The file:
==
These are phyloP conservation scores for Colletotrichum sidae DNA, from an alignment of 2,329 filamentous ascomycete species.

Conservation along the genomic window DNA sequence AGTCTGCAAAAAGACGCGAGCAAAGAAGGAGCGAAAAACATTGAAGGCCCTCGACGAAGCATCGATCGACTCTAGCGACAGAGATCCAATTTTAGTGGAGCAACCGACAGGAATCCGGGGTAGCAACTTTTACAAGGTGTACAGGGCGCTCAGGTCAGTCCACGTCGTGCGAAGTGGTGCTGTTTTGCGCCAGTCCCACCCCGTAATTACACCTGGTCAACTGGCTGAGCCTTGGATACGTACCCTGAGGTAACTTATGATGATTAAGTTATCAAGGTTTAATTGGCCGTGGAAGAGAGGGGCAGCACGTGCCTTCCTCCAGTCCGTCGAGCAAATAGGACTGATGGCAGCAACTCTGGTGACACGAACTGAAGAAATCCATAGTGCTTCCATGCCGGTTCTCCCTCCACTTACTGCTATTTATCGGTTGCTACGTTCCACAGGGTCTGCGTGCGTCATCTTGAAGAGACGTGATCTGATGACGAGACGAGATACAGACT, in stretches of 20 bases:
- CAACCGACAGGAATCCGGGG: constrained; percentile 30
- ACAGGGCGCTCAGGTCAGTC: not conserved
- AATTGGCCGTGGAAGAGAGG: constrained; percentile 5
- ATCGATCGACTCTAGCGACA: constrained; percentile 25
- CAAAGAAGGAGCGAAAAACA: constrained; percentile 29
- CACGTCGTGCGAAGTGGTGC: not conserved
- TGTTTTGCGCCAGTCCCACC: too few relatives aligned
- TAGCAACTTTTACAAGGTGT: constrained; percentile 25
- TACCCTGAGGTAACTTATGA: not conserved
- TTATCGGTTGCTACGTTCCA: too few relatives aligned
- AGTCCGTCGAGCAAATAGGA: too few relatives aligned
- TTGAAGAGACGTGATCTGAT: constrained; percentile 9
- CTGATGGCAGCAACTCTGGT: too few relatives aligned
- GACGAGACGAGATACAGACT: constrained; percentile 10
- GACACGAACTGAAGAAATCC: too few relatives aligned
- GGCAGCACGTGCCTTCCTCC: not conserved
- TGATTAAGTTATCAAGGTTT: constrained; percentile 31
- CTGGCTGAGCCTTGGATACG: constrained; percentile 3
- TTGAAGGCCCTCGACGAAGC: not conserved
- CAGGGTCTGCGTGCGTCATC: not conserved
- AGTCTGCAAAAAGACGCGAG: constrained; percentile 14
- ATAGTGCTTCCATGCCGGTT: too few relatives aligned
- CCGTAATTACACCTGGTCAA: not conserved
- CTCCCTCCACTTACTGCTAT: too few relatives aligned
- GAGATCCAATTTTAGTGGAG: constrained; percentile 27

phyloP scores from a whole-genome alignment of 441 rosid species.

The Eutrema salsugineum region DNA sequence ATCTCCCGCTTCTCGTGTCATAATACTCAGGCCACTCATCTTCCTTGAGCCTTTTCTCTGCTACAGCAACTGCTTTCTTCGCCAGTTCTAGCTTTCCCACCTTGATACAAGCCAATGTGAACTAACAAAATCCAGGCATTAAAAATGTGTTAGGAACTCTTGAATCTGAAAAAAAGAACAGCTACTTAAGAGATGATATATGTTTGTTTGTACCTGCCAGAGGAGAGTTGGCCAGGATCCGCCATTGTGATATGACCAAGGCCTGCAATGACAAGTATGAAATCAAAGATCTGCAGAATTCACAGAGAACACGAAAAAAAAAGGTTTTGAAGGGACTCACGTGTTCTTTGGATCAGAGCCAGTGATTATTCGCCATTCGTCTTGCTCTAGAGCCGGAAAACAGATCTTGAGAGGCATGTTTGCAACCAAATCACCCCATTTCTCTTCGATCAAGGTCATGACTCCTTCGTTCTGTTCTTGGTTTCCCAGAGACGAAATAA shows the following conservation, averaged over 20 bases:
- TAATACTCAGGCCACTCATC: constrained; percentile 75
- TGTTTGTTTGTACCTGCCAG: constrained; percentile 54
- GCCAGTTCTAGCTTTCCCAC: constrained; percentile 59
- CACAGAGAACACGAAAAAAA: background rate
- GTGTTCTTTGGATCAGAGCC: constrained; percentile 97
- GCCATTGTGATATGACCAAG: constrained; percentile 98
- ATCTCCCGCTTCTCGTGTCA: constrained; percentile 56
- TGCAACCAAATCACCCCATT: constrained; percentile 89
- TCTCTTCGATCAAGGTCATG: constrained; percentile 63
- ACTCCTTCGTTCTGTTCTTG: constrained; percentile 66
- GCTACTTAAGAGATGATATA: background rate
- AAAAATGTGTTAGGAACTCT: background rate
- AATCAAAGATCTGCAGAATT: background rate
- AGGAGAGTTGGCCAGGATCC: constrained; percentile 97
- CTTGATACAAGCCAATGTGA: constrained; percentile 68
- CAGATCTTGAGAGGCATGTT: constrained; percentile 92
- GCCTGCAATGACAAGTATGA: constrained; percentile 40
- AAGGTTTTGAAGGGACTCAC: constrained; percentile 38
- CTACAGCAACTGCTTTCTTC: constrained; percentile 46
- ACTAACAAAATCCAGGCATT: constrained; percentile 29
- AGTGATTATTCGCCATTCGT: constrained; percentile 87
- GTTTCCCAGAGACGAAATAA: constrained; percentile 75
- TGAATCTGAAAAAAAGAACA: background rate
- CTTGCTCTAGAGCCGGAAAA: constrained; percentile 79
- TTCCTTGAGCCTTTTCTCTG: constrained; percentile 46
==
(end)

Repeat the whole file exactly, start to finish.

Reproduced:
These are phyloP conservation scores for Colletotrichum sidae DNA, from an alignment of 2,329 filamentous ascomycete species.

Conservation along the genomic window DNA sequence AGTCTGCAAAAAGACGCGAGCAAAGAAGGAGCGAAAAACATTGAAGGCCCTCGACGAAGCATCGATCGACTCTAGCGACAGAGATCCAATTTTAGTGGAGCAACCGACAGGAATCCGGGGTAGCAACTTTTACAAGGTGTACAGGGCGCTCAGGTCAGTCCACGTCGTGCGAAGTGGTGCTGTTTTGCGCCAGTCCCACCCCGTAATTACACCTGGTCAACTGGCTGAGCCTTGGATACGTACCCTGAGGTAACTTATGATGATTAAGTTATCAAGGTTTAATTGGCCGTGGAAGAGAGGGGCAGCACGTGCCTTCCTCCAGTCCGTCGAGCAAATAGGACTGATGGCAGCAACTCTGGTGACACGAACTGAAGAAATCCATAGTGCTTCCATGCCGGTTCTCCCTCCACTTACTGCTATTTATCGGTTGCTACGTTCCACAGGGTCTGCGTGCGTCATCTTGAAGAGACGTGATCTGATGACGAGACGAGATACAGACT, in stretches of 20 bases:
- CAACCGACAGGAATCCGGGG: constrained; percentile 30
- ACAGGGCGCTCAGGTCAGTC: not conserved
- AATTGGCCGTGGAAGAGAGG: constrained; percentile 5
- ATCGATCGACTCTAGCGACA: constrained; percentile 25
- CAAAGAAGGAGCGAAAAACA: constrained; percentile 29
- CACGTCGTGCGAAGTGGTGC: not conserved
- TGTTTTGCGCCAGTCCCACC: too few relatives aligned
- TAGCAACTTTTACAAGGTGT: constrained; percentile 25
- TACCCTGAGGTAACTTATGA: not conserved
- TTATCGGTTGCTACGTTCCA: too few relatives aligned
- AGTCCGTCGAGCAAATAGGA: too few relatives aligned
- TTGAAGAGACGTGATCTGAT: constrained; percentile 9
- CTGATGGCAGCAACTCTGGT: too few relatives aligned
- GACGAGACGAGATACAGACT: constrained; percentile 10
- GACACGAACTGAAGAAATCC: too few relatives aligned
- GGCAGCACGTGCCTTCCTCC: not conserved
- TGATTAAGTTATCAAGGTTT: constrained; percentile 31
- CTGGCTGAGCCTTGGATACG: constrained; percentile 3
- TTGAAGGCCCTCGACGAAGC: not conserved
- CAGGGTCTGCGTGCGTCATC: not conserved
- AGTCTGCAAAAAGACGCGAG: constrained; percentile 14
- ATAGTGCTTCCATGCCGGTT: too few relatives aligned
- CCGTAATTACACCTGGTCAA: not conserved
- CTCCCTCCACTTACTGCTAT: too few relatives aligned
- GAGATCCAATTTTAGTGGAG: constrained; percentile 27

phyloP scores from a whole-genome alignment of 441 rosid species.

The Eutrema salsugineum region DNA sequence ATCTCCCGCTTCTCGTGTCATAATACTCAGGCCACTCATCTTCCTTGAGCCTTTTCTCTGCTACAGCAACTGCTTTCTTCGCCAGTTCTAGCTTTCCCACCTTGATACAAGCCAATGTGAACTAACAAAATCCAGGCATTAAAAATGTGTTAGGAACTCTTGAATCTGAAAAAAAGAACAGCTACTTAAGAGATGATATATGTTTGTTTGTACCTGCCAGAGGAGAGTTGGCCAGGATCCGCCATTGTGATATGACCAAGGCCTGCAATGACAAGTATGAAATCAAAGATCTGCAGAATTCACAGAGAACACGAAAAAAAAAGGTTTTGAAGGGACTCACGTGTTCTTTGGATCAGAGCCAGTGATTATTCGCCATTCGTCTTGCTCTAGAGCCGGAAAACAGATCTTGAGAGGCATGTTTGCAACCAAATCACCCCATTTCTCTTCGATCAAGGTCATGACTCCTTCGTTCTGTTCTTGGTTTCCCAGAGACGAAATAA shows the following conservation, averaged over 20 bases:
- TAATACTCAGGCCACTCATC: constrained; percentile 75
- TGTTTGTTTGTACCTGCCAG: constrained; percentile 54
- GCCAGTTCTAGCTTTCCCAC: constrained; percentile 59
- CACAGAGAACACGAAAAAAA: background rate
- GTGTTCTTTGGATCAGAGCC: constrained; percentile 97
- GCCATTGTGATATGACCAAG: constrained; percentile 98
- ATCTCCCGCTTCTCGTGTCA: constrained; percentile 56
- TGCAACCAAATCACCCCATT: constrained; percentile 89
- TCTCTTCGATCAAGGTCATG: constrained; percentile 63
- ACTCCTTCGTTCTGTTCTTG: constrained; percentile 66
- GCTACTTAAGAGATGATATA: background rate
- AAAAATGTGTTAGGAACTCT: background rate
- AATCAAAGATCTGCAGAATT: background rate
- AGGAGAGTTGGCCAGGATCC: constrained; percentile 97
- CTTGATACAAGCCAATGTGA: constrained; percentile 68
- CAGATCTTGAGAGGCATGTT: constrained; percentile 92
- GCCTGCAATGACAAGTATGA: constrained; percentile 40
- AAGGTTTTGAAGGGACTCAC: constrained; percentile 38
- CTACAGCAACTGCTTTCTTC: constrained; percentile 46
- ACTAACAAAATCCAGGCATT: constrained; percentile 29
- AGTGATTATTCGCCATTCGT: constrained; percentile 87
- GTTTCCCAGAGACGAAATAA: constrained; percentile 75
- TGAATCTGAAAAAAAGAACA: background rate
- CTTGCTCTAGAGCCGGAAAA: constrained; percentile 79
- TTCCTTGAGCCTTTTCTCTG: constrained; percentile 46